Blue Monday, is a thing.
Of course the coiners of this phrase don't mean the blue of gorgeous skies, infinite horizons or exhilarating seas, they don't mean the blue of the world, of nature...they don't really mean blue the colour at all. They mean blue the emotion.
(*For the Americans amongst you, apologies that as a Brit I've spelt color wrong the whole way through!)
The third Monday of the year has gained the sad title of the most miserable day of the year. Far enough from the holidays for any residual festive happiness to have left us, and also still not pay day, despite many people having just had the biggest spending month of the year. So it's the blue of emotions that we really mean when we say 'blue Monday'. The crayon we'd pick if we had to colour cold, or rain, or tears.
Colour psychologists believe colours can affect how we feel, they just disagree with the Marketeers over what those feelings are. Blue for example, is not a sad colour, but a trustworthy colour. It's honest and sincere, reliable and confident (Judy Scott-Kemmis)...Red of course is the colour of passion and love and, let’s not forget, danger… gold is the colour of riches and halos and winner’s cups… but how far should you take it?
The purposeful use of colour can and does help to create a common language and a shared understanding. If we look at marketing to children, with its artificial pink vs. blue divide, we can see that colour can also be used to limit, to exploit and to exclude.
In my work, I'm often asked; how do I pick what colour to use, and how do I decide when to use it?
Whether or not you believe the theories, it’s hard to deny the very real and powerful associations of some colours, so when it comes to working visually does any of it really matter? Should we really take what amounts to ‘colouring in’ quite so seriously?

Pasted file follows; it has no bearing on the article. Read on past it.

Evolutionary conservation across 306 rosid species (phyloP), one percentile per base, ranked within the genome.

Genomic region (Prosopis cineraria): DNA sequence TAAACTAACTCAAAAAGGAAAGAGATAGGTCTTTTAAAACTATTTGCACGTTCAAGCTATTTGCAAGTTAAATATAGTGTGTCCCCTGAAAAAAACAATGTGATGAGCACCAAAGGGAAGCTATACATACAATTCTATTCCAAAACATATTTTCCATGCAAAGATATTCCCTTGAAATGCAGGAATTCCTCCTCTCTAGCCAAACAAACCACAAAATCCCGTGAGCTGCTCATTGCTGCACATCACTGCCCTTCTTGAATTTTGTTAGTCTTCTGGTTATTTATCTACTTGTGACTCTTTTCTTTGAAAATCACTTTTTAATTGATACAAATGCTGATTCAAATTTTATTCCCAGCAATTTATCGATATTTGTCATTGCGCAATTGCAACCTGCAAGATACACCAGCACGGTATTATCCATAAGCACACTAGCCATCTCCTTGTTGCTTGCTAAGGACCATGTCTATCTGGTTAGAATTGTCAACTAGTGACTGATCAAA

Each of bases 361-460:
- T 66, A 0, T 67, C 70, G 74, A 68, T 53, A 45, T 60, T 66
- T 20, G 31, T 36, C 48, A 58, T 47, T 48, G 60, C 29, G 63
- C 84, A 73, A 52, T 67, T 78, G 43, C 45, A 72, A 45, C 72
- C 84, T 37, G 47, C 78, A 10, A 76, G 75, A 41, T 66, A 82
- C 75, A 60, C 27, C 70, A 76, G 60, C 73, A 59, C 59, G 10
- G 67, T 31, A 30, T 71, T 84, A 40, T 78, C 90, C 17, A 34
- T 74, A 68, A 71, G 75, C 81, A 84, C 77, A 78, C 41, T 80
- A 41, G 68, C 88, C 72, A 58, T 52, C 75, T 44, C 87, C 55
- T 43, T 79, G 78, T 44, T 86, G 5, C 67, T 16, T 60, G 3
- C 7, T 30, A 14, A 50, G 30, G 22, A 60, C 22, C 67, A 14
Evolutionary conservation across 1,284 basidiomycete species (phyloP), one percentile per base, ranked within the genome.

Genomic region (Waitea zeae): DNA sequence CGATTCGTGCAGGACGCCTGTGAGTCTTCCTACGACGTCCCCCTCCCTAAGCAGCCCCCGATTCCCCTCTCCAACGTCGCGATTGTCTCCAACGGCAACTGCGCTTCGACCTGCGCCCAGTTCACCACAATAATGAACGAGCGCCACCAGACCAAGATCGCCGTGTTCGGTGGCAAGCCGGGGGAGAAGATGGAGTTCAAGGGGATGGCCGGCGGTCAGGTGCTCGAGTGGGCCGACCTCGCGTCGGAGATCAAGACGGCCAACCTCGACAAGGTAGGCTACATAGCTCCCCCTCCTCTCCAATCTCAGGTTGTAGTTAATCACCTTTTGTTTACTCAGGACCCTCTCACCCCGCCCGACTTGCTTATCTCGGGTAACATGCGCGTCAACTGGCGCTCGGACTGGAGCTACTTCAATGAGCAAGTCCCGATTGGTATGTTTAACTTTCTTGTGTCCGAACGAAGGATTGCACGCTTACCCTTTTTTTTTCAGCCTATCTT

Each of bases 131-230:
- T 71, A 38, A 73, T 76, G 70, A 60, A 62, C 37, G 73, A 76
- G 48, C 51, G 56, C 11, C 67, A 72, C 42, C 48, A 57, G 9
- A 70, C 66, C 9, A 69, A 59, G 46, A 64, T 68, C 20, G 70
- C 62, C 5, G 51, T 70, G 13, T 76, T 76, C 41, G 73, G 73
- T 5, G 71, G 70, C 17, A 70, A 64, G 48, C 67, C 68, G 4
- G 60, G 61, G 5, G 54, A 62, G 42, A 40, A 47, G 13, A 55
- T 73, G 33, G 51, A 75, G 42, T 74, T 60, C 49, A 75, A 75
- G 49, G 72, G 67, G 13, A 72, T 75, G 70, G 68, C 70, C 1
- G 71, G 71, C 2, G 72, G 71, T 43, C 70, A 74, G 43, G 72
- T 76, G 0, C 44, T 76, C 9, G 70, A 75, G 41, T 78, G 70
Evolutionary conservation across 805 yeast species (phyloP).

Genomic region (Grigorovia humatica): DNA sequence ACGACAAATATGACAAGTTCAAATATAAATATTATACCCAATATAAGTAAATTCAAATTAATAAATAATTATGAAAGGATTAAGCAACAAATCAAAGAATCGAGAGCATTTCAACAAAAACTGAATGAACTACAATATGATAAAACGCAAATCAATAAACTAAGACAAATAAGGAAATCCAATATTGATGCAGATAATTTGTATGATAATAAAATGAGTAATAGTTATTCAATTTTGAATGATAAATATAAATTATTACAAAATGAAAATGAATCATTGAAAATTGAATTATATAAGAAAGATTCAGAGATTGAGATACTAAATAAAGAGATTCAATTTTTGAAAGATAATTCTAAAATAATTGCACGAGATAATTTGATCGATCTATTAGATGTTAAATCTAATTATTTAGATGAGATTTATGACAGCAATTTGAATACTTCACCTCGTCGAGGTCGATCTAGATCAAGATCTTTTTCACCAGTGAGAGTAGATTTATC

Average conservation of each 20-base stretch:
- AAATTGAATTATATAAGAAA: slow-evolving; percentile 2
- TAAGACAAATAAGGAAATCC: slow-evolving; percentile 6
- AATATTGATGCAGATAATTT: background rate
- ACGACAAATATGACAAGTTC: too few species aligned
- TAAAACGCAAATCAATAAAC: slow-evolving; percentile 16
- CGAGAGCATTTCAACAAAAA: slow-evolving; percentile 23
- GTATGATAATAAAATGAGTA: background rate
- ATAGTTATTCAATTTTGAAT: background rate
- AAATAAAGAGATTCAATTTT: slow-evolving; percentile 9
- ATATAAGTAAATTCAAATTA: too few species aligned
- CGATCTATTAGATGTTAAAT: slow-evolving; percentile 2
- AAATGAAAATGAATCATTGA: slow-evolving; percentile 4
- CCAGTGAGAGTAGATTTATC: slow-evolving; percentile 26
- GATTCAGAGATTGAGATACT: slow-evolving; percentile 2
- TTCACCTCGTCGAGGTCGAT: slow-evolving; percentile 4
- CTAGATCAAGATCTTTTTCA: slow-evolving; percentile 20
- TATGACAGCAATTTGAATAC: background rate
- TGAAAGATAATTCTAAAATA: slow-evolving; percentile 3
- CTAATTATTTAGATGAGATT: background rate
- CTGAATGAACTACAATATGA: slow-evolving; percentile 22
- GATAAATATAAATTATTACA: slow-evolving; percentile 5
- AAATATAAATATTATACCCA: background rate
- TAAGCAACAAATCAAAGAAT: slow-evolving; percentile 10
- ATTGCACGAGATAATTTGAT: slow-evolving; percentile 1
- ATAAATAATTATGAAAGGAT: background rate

I’ve always believed that the person with the pen holds a lot of power and when I graphic at meetings I can’t deny colour does matter. I am conscious of the colours that are important to the client, the common cultural associations of certain colours, as well the colour diversity of people. I use colour to highlight key points and I use it to create a visual balance on the page.
So if you want to flex your pens and inject some purposeful colour into your communications, here are a couple of suggestions:
1. Embrace your taste - if you have favourite colours that make you happy, try and include those where you can, they're part of your personal style. But...
2. Communicate outwardly - some colours have powerful associations, so think about who your visuals are for and not just what you like. Take pink for example. If you love pink and your brand is all about appealing to other folk who love pink then don't hold back, but for everyone else, do be aware that a lot of people (me included) find the colour pink a massive turn off.
3. Be inclusive - When you're drawing people be conscious that you don't only draw people one colour as this isn't inclusive. If you don't have skin tone pens, you can show colour diversity by using different tones of the same colour.
All I know for sure is that colour really does help a graphic to come alive. I use it a lot and I certainly have my habits and my favourites. For today though, I'm mainly interested in one important colour, Pantone 16-0940 'Taffy' - the colour of my next cup of tea.